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JD2775
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Re: for people expecting to be paid on Friday 1/1/2021 - slightly odd note from employer HR

Post by JD2775 »

Ughhh this would explain my HSA issue!

I’m maxing out my HSA, just like last year, but this year the $ per paycheck deducted is less than last year and I could never figure out why and eventually just forgot about it.
Now I’m thinking they are doing 27 paychecks instead of 26 which would make sense
JD2775
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Re: for people expecting to be paid on Friday 1/1/2021 - slightly odd note from employer HR

Post by JD2775 »

dratkinson wrote: Sat Nov 07, 2020 6:33 pm Potential problem: over 401K contribution.

Recall a past topic in which OP needed to fix over contribution to his 401K due to additional pay period for the year.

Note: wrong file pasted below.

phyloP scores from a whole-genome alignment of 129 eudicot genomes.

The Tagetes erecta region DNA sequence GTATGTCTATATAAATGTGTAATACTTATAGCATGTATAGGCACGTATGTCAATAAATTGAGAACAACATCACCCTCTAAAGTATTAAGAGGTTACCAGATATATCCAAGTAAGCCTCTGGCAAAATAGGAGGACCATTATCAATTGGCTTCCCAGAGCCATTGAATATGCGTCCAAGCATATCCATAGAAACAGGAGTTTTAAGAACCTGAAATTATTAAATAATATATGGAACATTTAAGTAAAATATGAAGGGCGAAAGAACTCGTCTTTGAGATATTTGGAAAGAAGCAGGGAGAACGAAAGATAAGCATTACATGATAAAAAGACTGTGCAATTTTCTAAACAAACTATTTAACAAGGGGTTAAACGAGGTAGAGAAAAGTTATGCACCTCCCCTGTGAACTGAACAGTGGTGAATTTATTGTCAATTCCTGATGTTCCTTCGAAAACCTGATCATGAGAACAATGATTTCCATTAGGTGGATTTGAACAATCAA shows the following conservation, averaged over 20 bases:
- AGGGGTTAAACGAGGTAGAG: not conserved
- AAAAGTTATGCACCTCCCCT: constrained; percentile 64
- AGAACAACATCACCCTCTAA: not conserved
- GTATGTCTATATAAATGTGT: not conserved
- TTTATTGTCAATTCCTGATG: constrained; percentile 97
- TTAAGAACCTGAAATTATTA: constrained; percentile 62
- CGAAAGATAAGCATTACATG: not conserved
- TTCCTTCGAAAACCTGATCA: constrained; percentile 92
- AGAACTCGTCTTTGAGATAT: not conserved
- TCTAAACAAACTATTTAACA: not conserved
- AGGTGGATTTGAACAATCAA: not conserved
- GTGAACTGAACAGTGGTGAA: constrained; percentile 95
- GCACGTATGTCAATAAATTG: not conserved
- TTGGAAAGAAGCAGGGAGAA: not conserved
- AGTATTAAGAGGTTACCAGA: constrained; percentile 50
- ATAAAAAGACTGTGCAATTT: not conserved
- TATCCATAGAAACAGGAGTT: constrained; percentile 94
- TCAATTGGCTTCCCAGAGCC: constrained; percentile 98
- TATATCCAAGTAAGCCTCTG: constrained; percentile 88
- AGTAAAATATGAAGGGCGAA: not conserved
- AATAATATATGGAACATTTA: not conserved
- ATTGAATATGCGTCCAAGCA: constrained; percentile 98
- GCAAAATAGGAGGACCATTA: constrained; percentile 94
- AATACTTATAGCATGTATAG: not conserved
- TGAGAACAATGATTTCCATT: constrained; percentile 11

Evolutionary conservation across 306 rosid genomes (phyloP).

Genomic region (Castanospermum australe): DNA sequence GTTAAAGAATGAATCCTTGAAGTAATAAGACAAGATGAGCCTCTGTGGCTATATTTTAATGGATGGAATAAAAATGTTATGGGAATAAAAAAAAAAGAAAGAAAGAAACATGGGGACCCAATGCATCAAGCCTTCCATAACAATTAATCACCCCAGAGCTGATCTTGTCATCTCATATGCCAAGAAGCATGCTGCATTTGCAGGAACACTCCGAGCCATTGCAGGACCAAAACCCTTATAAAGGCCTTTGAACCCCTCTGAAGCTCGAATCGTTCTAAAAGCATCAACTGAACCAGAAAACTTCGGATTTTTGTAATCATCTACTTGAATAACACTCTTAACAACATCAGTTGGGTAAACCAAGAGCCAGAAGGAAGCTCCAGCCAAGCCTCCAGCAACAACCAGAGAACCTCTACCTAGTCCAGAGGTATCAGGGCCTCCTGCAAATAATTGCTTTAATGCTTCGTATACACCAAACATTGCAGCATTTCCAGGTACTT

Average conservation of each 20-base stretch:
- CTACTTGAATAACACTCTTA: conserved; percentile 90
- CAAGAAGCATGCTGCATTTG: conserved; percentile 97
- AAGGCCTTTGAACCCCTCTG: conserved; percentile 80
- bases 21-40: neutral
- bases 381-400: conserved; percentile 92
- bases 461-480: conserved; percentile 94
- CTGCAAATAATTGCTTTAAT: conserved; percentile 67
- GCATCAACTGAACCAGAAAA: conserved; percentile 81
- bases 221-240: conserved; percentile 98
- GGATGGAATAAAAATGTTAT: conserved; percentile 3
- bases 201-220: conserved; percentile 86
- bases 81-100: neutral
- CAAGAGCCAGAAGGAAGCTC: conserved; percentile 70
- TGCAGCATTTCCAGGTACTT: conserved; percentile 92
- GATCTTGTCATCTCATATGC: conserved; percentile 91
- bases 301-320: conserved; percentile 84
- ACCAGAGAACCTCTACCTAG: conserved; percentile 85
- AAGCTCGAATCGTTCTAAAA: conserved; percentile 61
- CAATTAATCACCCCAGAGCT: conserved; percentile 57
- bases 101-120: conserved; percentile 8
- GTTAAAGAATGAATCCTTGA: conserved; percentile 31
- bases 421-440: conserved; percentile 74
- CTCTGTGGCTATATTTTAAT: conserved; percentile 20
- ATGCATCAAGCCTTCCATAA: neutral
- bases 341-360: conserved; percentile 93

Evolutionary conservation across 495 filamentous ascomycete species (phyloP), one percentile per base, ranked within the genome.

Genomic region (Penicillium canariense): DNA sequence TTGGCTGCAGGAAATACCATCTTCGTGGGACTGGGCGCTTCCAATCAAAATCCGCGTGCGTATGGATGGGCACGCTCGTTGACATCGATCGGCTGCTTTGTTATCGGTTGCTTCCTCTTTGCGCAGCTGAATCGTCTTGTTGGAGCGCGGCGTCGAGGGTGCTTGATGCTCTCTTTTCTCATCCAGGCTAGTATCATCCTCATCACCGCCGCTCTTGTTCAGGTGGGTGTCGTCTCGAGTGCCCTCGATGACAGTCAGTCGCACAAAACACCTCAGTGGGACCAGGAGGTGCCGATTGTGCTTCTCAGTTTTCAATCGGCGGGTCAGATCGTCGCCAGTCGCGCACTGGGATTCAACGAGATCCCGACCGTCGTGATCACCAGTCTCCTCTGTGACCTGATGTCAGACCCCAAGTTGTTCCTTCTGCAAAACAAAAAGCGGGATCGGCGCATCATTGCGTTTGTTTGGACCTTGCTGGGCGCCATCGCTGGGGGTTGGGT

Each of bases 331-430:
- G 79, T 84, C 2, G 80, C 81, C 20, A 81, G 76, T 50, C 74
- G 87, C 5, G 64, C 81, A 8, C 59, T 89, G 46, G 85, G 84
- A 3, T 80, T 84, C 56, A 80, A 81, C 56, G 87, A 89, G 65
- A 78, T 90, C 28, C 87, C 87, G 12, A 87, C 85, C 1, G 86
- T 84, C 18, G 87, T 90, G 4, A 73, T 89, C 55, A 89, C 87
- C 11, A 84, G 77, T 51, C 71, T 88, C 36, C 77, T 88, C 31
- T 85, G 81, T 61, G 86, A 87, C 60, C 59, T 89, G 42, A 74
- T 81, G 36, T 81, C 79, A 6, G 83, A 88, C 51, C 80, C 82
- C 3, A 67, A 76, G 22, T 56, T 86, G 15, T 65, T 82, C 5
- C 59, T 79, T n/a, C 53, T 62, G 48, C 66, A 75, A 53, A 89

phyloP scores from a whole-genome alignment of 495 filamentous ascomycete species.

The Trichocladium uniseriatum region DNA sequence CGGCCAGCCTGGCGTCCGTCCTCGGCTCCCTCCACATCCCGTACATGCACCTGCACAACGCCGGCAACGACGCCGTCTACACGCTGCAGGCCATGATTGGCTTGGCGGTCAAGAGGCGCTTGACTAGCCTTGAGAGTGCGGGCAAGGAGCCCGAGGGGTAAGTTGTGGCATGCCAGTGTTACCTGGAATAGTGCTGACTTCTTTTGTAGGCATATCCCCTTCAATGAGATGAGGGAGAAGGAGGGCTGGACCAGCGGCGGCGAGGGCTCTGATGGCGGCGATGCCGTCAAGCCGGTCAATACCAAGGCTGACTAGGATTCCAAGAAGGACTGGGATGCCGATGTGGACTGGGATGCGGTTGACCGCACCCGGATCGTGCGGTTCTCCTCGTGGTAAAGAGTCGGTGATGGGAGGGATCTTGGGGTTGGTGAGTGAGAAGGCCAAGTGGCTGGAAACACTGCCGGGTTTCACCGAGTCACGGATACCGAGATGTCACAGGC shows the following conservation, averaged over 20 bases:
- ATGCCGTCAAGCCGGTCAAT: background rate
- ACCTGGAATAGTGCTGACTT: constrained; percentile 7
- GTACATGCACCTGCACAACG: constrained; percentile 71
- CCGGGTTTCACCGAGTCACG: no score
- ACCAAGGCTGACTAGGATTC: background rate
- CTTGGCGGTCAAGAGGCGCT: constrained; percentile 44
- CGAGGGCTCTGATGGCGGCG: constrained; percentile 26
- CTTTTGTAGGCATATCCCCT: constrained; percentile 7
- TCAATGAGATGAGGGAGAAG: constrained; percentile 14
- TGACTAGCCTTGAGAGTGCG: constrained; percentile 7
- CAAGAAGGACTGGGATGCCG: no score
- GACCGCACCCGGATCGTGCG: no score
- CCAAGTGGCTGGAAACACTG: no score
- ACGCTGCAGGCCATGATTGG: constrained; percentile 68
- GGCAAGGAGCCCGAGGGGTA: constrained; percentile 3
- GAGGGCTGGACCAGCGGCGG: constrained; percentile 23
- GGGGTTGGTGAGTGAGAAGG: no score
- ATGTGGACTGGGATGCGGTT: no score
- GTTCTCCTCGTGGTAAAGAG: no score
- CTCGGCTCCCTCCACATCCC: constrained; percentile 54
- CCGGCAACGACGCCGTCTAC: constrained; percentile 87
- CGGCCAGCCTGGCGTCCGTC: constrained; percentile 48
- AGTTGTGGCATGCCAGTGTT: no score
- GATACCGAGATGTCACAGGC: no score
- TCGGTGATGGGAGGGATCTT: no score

Lucky for me my custodian (or employer, whoever it is) stops contributing automatically once I hit the max
2cents2
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Re: for people expecting to be paid on Friday 1/1/2021 - slightly odd note from employer HR

Post by 2cents2 »

DH had a conversation with his HR department about this situation. HR seemed to indicate that payday was being moved to 12/31/2020. But, when DH asked if there were 27 pay periods this year he was told no. (But, with a pay day on 12/31 there would be 27 pay periods).
So, I don't know. We want to do some conversions to Roth and this would have an impact. Either we convert too much (if it counts for 2020). Or, if we make allowances for the increased income in 2020 and find out we didn't convert enough because it actually counts for 2021. And, we won't know how they are counting it until it happens and DH gets a pay slip. (Which might be too late to make any further conversions). :oops: